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My earliest monster memory would have to be finding the Aurora long box Frankenstein kit at a local store. I must have been maybe 5 years old. I wanted my brother who was 10 years older than me [he passed away 2 years ago] to help me build it, but i guess he was busy, so i attempted it on my own. I learned 2 things from the experience; First, model glue melts polystyrene plastic. I found this fun fact out when i used about a quarter tube to attach Franky's head to the torso. [wanted to be sure it wouldn't fall off!] When i checked on it the next day, his head had sunken deep in his chest and he was looking at his feet. Secondly; You can't pour turpentine into a plastic medicine bottle to soak your paint brush in afterwards...that, too was an unrecognizable blob with a paint brush stuck in it by the next day. I was upset that my first attempt was such a failure....

 :o  :laugh:

...but luckily, they only cost a buck and the second time my brother assisted me, did a much better paint job & I still have & cherish it to this day.

Did you build any other monster kits? Did you get good at painting them?   

Both my mom and dad had no problem with me liking monster stuff. Rarely did they say no to a toy request. The big stuff, like Great Garloo, King Zor, Ideal Haunted House Game, etc, were reserved for more special occasions like Birthdays and Xmas. But they were always okay with little stuff like Marx Monsters, Monster Print Putty, Kooky Spooky ghosts, Monster models, etc.

Wow! Great Garloo, King Zor, Ideal Haunted House Game, lucky you!

 8)
« Last Edit: February 06, 2017, 01:25:33 PM by Hepcat »
Collecting! It's what I do!

Universal Steve

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I am a military brat and even though I am from California my road to being a monster kid started in Texas. I was a kid in 1st grade and just transferred there. I made 3 fast friends. One day one of my friends asked me if I wanted a Mummy model for free. He had a spare. I didn't know what the Mummy model was but the price was right so I took it. I picked it up on the way home from school and I thought it was the coolest thing I had ever seen. It wasn't painted but built. I took it home and kept looking at it. My father was not impressed. I then discovered there were more Aurora monster models available. On the base PX they were 33 cents and downtown they were 99 cents. The base did not have them all but there was a hobby shop in town that had them. I would earn my allowance and wrangle a ride down to the hobby shop. My brother built them for me (one of the only few things he has done for me) we didn't paint them but they were still cool. As I got older I started building my own models and I also discovered Famous Monsters of Filmland. Back in that time frame you could walk into any store and find something of the Universal Monsters. As we went from base to base every 3 years and traveling around the world the only familiar thing I found was the monsters were there in some way shape or form. I had been collecting stuff way back then but a lot of it get lost in the moves. I am surprised I was able to hold on to my original Aurora monster models. I have a few other things that I managed to hold onto like the Creature poster sold in Famous Monsters which hangs in my Universal room and a Son Of Frankenstein black light poster I won at a fair.  I just kept collecting as time went on. When I got married we had a spare room (nowhere near the size of my room now) I used for my collection. When my son was born I packed it away and put it in storage. He needed a room. I still kept collecting but I would basically get it and look at it and put it in a box. I couldn't do too many models because there was no room to put them. Then we had a daughter and we outgrew the apartment.  I built a house and designed it so my new room would be in the basement and I was hammering on the workers to make sure the basement would be dry.  8 years later I was able to start construction on it. It was great to start unpacking things and by that time I discovered EBay. Being a hopeless collector it was a good outlet to get some of my lost stuff back.  I always like the thrill of the hunt for Universal monster goodies. I found a place in Salem Mass. which sometime I will make the hour and a half trip with the hopes of getting something new or rare. I still do the models which keeps a steady flow of collectables coming in. I will never stop collecting. Then when the kids got married and moved out, I needed more room so I added to the room and that is getting full. 17 years ago I started my website and it caught on and is still running. It is in need of some repair. I had health problems and 3 operations last year. My webhost updated their software without warning so I have to redo my clips and some of my sound clips. My computer needs some work I haven't had time to repair it but hope to soon because some of my programs I need for the site don't work. That plus time makes it a little overwhelming. I do have 1/4 of it done.  Hope I wasn't too long winded. This road to becoming a monster loving kid and monster toy enthusiast took 60 years to travel. It a road I never regret taking.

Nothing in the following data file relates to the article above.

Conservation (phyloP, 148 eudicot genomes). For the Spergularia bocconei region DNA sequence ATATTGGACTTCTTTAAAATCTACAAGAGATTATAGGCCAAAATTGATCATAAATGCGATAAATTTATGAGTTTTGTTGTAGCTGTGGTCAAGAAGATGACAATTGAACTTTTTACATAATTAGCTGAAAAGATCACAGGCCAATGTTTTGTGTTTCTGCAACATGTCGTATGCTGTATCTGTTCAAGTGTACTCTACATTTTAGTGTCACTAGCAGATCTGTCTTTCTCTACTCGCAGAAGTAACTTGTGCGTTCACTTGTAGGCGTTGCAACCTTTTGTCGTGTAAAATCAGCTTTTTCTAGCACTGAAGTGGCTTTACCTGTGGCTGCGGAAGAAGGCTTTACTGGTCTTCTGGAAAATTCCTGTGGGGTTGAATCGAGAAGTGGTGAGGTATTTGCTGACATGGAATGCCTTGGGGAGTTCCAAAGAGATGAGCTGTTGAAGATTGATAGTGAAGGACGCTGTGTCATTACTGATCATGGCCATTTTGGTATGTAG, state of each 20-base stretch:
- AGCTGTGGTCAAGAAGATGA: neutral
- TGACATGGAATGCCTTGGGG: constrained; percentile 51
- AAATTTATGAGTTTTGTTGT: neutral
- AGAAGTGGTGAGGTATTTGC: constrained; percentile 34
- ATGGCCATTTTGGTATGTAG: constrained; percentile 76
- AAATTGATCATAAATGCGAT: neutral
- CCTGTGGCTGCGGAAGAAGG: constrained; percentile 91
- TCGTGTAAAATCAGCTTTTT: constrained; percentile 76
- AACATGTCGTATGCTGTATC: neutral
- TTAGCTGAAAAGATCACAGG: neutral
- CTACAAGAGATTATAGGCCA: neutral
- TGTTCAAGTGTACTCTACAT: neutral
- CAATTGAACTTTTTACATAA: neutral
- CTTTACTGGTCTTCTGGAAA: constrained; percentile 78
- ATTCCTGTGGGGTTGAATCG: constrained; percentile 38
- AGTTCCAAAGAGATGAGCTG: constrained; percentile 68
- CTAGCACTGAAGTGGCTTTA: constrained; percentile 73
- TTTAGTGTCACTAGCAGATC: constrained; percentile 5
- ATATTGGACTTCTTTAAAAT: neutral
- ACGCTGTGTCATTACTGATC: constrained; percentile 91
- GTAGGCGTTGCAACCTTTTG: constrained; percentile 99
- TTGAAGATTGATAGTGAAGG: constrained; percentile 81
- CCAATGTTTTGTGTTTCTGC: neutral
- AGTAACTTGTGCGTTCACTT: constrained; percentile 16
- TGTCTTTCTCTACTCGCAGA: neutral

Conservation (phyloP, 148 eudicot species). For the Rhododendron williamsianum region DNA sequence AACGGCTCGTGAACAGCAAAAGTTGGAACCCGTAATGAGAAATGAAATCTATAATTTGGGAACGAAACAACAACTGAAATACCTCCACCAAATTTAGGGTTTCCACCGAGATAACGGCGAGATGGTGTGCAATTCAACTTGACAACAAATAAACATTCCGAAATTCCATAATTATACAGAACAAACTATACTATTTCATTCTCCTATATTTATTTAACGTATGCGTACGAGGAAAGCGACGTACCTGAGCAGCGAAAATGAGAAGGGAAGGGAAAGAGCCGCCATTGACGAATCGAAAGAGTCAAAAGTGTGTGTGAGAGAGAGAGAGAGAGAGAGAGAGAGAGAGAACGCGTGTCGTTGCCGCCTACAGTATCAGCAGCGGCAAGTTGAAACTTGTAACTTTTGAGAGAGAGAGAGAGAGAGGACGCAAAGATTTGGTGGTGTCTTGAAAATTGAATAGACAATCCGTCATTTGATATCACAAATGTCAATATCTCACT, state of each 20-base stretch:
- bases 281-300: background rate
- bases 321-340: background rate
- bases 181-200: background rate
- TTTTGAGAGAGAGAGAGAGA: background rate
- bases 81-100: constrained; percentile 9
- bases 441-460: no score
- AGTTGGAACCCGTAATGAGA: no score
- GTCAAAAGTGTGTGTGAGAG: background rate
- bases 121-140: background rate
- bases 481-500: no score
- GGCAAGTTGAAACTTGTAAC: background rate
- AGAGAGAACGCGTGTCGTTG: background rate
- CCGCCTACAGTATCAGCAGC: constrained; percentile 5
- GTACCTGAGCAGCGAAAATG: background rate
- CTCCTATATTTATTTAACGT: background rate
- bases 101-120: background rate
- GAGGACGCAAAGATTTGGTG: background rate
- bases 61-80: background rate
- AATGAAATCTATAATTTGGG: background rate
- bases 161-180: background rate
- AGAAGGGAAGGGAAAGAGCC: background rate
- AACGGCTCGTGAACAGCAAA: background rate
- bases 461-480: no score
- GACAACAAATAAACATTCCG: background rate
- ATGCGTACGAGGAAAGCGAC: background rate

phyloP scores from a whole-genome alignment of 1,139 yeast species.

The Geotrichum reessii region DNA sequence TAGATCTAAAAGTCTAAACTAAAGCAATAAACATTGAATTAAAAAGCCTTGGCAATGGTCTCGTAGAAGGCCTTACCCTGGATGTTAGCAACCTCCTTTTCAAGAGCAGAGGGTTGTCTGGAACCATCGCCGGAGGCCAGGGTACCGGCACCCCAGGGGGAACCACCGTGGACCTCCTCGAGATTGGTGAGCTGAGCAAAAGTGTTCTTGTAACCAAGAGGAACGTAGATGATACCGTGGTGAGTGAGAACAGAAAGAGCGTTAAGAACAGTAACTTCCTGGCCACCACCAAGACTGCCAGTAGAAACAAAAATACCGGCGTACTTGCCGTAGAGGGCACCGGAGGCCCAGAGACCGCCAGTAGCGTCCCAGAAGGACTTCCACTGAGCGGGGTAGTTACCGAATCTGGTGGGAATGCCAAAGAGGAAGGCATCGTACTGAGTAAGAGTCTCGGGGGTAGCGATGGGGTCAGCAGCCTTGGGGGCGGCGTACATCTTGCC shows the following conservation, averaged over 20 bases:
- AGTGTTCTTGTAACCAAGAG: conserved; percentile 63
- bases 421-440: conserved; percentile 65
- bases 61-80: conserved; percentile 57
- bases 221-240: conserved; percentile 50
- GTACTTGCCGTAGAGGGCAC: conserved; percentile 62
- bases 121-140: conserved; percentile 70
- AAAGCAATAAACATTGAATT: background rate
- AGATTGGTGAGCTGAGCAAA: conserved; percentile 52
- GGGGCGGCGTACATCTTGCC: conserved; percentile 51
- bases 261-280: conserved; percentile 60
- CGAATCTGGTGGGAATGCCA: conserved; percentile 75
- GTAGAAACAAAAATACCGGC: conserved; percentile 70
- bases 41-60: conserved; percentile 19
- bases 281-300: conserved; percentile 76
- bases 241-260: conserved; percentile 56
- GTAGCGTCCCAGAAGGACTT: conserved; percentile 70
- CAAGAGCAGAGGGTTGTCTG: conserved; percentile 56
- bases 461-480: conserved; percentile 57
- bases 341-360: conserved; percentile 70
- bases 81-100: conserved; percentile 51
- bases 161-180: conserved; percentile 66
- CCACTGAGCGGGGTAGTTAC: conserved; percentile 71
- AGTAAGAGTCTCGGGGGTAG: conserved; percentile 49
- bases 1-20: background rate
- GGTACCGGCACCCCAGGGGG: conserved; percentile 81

Universal Steve